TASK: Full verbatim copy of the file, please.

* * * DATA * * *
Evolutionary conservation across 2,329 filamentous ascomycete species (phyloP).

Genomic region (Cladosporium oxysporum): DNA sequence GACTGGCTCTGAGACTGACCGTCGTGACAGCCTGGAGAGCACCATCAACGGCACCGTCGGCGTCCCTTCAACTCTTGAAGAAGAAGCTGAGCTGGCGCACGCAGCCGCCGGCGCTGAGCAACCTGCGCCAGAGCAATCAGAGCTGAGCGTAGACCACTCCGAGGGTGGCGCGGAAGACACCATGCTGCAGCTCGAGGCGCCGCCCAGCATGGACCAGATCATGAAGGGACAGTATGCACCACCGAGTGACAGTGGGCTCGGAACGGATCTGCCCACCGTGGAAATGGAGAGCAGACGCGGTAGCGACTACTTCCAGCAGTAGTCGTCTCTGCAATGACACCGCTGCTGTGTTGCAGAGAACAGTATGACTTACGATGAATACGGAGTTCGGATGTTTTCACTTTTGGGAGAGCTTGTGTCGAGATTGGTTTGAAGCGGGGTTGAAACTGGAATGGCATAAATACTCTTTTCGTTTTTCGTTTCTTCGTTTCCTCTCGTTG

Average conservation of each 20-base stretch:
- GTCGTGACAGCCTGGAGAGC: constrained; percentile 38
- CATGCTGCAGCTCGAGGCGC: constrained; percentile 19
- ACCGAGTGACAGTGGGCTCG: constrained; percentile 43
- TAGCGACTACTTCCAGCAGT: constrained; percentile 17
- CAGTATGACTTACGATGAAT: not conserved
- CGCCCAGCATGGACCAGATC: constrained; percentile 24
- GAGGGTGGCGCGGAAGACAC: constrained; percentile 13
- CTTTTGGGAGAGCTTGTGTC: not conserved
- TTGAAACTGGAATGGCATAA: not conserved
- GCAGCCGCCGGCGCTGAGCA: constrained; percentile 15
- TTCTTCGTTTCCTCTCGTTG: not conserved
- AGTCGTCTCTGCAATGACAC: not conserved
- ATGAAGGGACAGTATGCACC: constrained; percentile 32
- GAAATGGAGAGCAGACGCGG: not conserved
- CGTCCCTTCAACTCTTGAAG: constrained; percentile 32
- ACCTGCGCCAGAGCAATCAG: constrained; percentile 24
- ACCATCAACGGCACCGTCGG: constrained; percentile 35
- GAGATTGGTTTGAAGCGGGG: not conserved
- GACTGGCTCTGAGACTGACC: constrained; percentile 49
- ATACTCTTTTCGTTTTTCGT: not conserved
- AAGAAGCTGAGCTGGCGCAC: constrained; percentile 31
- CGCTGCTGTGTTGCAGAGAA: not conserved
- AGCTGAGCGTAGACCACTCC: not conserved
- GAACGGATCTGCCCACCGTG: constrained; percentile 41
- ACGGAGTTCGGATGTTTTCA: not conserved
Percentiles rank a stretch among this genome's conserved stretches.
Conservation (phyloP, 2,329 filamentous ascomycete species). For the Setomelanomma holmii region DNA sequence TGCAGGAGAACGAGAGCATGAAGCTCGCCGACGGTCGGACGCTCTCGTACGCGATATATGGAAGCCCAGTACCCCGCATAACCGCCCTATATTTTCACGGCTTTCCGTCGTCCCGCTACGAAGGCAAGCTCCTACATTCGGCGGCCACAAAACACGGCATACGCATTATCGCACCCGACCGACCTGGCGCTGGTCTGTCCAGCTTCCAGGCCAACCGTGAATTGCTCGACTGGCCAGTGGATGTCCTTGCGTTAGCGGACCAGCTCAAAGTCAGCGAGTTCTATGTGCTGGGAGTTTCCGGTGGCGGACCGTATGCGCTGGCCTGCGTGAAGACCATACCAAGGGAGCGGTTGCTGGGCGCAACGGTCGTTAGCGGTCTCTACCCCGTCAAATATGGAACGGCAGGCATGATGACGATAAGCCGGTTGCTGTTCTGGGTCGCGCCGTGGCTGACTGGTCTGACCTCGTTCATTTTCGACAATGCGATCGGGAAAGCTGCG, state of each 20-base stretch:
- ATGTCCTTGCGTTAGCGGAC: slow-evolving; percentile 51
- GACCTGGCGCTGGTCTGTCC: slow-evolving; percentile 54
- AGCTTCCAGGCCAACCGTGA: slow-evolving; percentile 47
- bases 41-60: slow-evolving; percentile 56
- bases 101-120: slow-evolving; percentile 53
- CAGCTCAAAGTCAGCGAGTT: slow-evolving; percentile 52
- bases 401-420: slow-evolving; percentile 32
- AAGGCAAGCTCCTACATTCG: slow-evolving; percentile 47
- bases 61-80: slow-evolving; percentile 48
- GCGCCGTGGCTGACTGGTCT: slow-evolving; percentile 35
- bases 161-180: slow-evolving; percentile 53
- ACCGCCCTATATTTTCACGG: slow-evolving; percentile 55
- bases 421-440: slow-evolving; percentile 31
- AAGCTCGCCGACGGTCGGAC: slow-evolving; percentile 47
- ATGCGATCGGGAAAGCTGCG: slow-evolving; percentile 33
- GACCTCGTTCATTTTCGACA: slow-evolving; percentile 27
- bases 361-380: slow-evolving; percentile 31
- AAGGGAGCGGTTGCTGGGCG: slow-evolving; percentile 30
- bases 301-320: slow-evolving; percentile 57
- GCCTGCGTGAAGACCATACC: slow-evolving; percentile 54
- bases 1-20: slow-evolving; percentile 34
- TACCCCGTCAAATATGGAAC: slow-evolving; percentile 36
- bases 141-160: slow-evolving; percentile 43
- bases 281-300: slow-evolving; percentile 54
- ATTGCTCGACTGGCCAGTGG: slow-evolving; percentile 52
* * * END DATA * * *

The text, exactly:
Evolutionary conservation across 2,329 filamentous ascomycete species (phyloP).

Genomic region (Cladosporium oxysporum): DNA sequence GACTGGCTCTGAGACTGACCGTCGTGACAGCCTGGAGAGCACCATCAACGGCACCGTCGGCGTCCCTTCAACTCTTGAAGAAGAAGCTGAGCTGGCGCACGCAGCCGCCGGCGCTGAGCAACCTGCGCCAGAGCAATCAGAGCTGAGCGTAGACCACTCCGAGGGTGGCGCGGAAGACACCATGCTGCAGCTCGAGGCGCCGCCCAGCATGGACCAGATCATGAAGGGACAGTATGCACCACCGAGTGACAGTGGGCTCGGAACGGATCTGCCCACCGTGGAAATGGAGAGCAGACGCGGTAGCGACTACTTCCAGCAGTAGTCGTCTCTGCAATGACACCGCTGCTGTGTTGCAGAGAACAGTATGACTTACGATGAATACGGAGTTCGGATGTTTTCACTTTTGGGAGAGCTTGTGTCGAGATTGGTTTGAAGCGGGGTTGAAACTGGAATGGCATAAATACTCTTTTCGTTTTTCGTTTCTTCGTTTCCTCTCGTTG

Average conservation of each 20-base stretch:
- GTCGTGACAGCCTGGAGAGC: constrained; percentile 38
- CATGCTGCAGCTCGAGGCGC: constrained; percentile 19
- ACCGAGTGACAGTGGGCTCG: constrained; percentile 43
- TAGCGACTACTTCCAGCAGT: constrained; percentile 17
- CAGTATGACTTACGATGAAT: not conserved
- CGCCCAGCATGGACCAGATC: constrained; percentile 24
- GAGGGTGGCGCGGAAGACAC: constrained; percentile 13
- CTTTTGGGAGAGCTTGTGTC: not conserved
- TTGAAACTGGAATGGCATAA: not conserved
- GCAGCCGCCGGCGCTGAGCA: constrained; percentile 15
- TTCTTCGTTTCCTCTCGTTG: not conserved
- AGTCGTCTCTGCAATGACAC: not conserved
- ATGAAGGGACAGTATGCACC: constrained; percentile 32
- GAAATGGAGAGCAGACGCGG: not conserved
- CGTCCCTTCAACTCTTGAAG: constrained; percentile 32
- ACCTGCGCCAGAGCAATCAG: constrained; percentile 24
- ACCATCAACGGCACCGTCGG: constrained; percentile 35
- GAGATTGGTTTGAAGCGGGG: not conserved
- GACTGGCTCTGAGACTGACC: constrained; percentile 49
- ATACTCTTTTCGTTTTTCGT: not conserved
- AAGAAGCTGAGCTGGCGCAC: constrained; percentile 31
- CGCTGCTGTGTTGCAGAGAA: not conserved
- AGCTGAGCGTAGACCACTCC: not conserved
- GAACGGATCTGCCCACCGTG: constrained; percentile 41
- ACGGAGTTCGGATGTTTTCA: not conserved
Percentiles rank a stretch among this genome's conserved stretches.
Conservation (phyloP, 2,329 filamentous ascomycete species). For the Setomelanomma holmii region DNA sequence TGCAGGAGAACGAGAGCATGAAGCTCGCCGACGGTCGGACGCTCTCGTACGCGATATATGGAAGCCCAGTACCCCGCATAACCGCCCTATATTTTCACGGCTTTCCGTCGTCCCGCTACGAAGGCAAGCTCCTACATTCGGCGGCCACAAAACACGGCATACGCATTATCGCACCCGACCGACCTGGCGCTGGTCTGTCCAGCTTCCAGGCCAACCGTGAATTGCTCGACTGGCCAGTGGATGTCCTTGCGTTAGCGGACCAGCTCAAAGTCAGCGAGTTCTATGTGCTGGGAGTTTCCGGTGGCGGACCGTATGCGCTGGCCTGCGTGAAGACCATACCAAGGGAGCGGTTGCTGGGCGCAACGGTCGTTAGCGGTCTCTACCCCGTCAAATATGGAACGGCAGGCATGATGACGATAAGCCGGTTGCTGTTCTGGGTCGCGCCGTGGCTGACTGGTCTGACCTCGTTCATTTTCGACAATGCGATCGGGAAAGCTGCG, state of each 20-base stretch:
- ATGTCCTTGCGTTAGCGGAC: slow-evolving; percentile 51
- GACCTGGCGCTGGTCTGTCC: slow-evolving; percentile 54
- AGCTTCCAGGCCAACCGTGA: slow-evolving; percentile 47
- bases 41-60: slow-evolving; percentile 56
- bases 101-120: slow-evolving; percentile 53
- CAGCTCAAAGTCAGCGAGTT: slow-evolving; percentile 52
- bases 401-420: slow-evolving; percentile 32
- AAGGCAAGCTCCTACATTCG: slow-evolving; percentile 47
- bases 61-80: slow-evolving; percentile 48
- GCGCCGTGGCTGACTGGTCT: slow-evolving; percentile 35
- bases 161-180: slow-evolving; percentile 53
- ACCGCCCTATATTTTCACGG: slow-evolving; percentile 55
- bases 421-440: slow-evolving; percentile 31
- AAGCTCGCCGACGGTCGGAC: slow-evolving; percentile 47
- ATGCGATCGGGAAAGCTGCG: slow-evolving; percentile 33
- GACCTCGTTCATTTTCGACA: slow-evolving; percentile 27
- bases 361-380: slow-evolving; percentile 31
- AAGGGAGCGGTTGCTGGGCG: slow-evolving; percentile 30
- bases 301-320: slow-evolving; percentile 57
- GCCTGCGTGAAGACCATACC: slow-evolving; percentile 54
- bases 1-20: slow-evolving; percentile 34
- TACCCCGTCAAATATGGAAC: slow-evolving; percentile 36
- bases 141-160: slow-evolving; percentile 43
- bases 281-300: slow-evolving; percentile 54
- ATTGCTCGACTGGCCAGTGG: slow-evolving; percentile 52